I intended to ramble on for a bit about how readability/ease of understanding is not at all guaranteed by the mere use of a runtime-typed language, but then I recognized that the point I planned to make was in a sense the opposite of a previous peeve, no. "251": equating programming and art. The main thrust of 251 is that programmers don't need to babble on about pretty code and being artists when each programming task (ideally) has an objective purpose and objective obstacles known as bugs. Regardless of the opinions of a few folks, code is likely to be far more appreciated for fewer bugs than for beauty.
However, I can't deny the existence of programming style, nor can I ignore its manifestation or absence in any particular piece of code. The level of style exhibited by code has been analyzed and quantified in a few ways: lists of code "smells", program-structure calculations such as cyclomatic complexity, lint-like tools for flagging potential problems (tried JSLint, by the way?), and, of course, automated style-enforcement programs. The sense of style I am describing includes and goes beyond all those.
It also goes beyond bug reduction, the province of 251. Code listings A and B can be equally bug-free, but the level of style in A can still be unmistakably superior to B. Style is part of what Code Complete tries to communicate. Duplicated code has less style than modular code. Cryptic variable names have less style than informative variable names; so do verbose variable names. Objects and functions that overlap and do too much have less style than objects and functions with clear-cut responsibilities. On the other hand, style indicators are more what you'd call guidelines than actual rules, because style is an elusive concept which escapes hard definition.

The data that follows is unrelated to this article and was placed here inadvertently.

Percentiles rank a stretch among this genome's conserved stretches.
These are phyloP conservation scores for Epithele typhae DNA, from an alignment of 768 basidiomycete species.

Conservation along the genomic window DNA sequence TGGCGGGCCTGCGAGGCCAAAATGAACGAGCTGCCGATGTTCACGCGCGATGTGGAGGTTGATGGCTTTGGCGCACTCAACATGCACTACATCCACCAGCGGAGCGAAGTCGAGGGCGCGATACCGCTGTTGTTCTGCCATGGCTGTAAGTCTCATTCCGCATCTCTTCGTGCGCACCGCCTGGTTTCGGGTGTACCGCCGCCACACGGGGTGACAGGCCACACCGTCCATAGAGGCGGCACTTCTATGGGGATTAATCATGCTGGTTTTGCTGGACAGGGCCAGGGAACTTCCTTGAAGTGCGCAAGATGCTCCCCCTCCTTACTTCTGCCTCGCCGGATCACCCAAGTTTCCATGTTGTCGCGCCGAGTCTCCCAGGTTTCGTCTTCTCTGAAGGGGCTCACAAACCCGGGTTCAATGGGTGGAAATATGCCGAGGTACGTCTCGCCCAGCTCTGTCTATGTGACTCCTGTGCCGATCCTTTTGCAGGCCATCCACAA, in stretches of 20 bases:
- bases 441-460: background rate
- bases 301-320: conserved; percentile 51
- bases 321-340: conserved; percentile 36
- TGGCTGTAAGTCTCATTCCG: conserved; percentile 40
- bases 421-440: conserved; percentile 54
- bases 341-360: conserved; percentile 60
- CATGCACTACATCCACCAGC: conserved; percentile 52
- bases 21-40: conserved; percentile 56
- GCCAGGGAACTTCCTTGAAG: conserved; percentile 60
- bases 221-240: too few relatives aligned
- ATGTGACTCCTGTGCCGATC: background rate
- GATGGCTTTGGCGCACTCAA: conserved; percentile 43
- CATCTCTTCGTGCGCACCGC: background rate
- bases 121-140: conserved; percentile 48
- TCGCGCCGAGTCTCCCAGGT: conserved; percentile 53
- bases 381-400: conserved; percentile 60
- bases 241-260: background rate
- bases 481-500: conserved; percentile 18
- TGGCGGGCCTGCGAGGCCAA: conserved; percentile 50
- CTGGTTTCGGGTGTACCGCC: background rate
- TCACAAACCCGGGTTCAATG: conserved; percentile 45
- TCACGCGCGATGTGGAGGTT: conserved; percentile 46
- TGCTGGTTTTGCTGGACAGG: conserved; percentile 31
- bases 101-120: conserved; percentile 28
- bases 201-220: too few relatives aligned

One example of the difference between code with style and code without style has been burned into my memory. In one of my first few undergraduate classes, the professor divided the students into three groups to write a pseudo-code algorithm for translating a day of the month into a day of the week, but only for one specified month. Thanks to my influence (I was the first one to suggest it, anyway), the group I was in used the modulus operator (%) as part of the algorithm. One or both of the other groups made an algorithm without the modulus operator, a patchwork algorithm having several simple "if" statements my group's algorithm did not. All the algorithms solved the (trivial) problem of producing the correct output for each input; the benefit of several people to mentally trace/check the code was probably why the students broke into groups in the first place. Need I state which of the algorithms had the most style, regardless of my all-too-obvious bias?
Here's another quick example, from a few days ago. Out of curiosity, I was looking over some checked-in code. A utility class contained a handful of methods. One of those methods had many complicated steps. In defense of the code's style level, the method's steps were sensibly grouped into a series of "helper" methods, called in succession. The gaffe was the visibility of those helper methods: public. Is it likely that other code would try to call any of those helper methods individually? Is it even likely that other code would use that narrowly-applicable utility class? No on both counts. The public visibility of the helper methods causes no bugs, and realistically speaking will never result in bugs. Nevertheless, objects that "overshare" a contract/interface to other code represent poor style.
The programmer who checked in this code is not dumb, yet he had a style "blind spot". Style is subjective, but it can be learned. Constructively-minded code reviews should put an emphasis on improving the style of everyone involved.
If you've read Zen and the Art of Motorcycle Maintenance, you may also have noticed that its conclusions about language rhetoric resemble the above conclusions about programming style. Quality craftsmanship can arise from the mental melding of craftsman and material. It's neither objective nor subjective, neither art nor science. A common expression of programmers is a language or framework "fitting my brain". Artless programming proceeds without the attempt to achieve this deep awareness.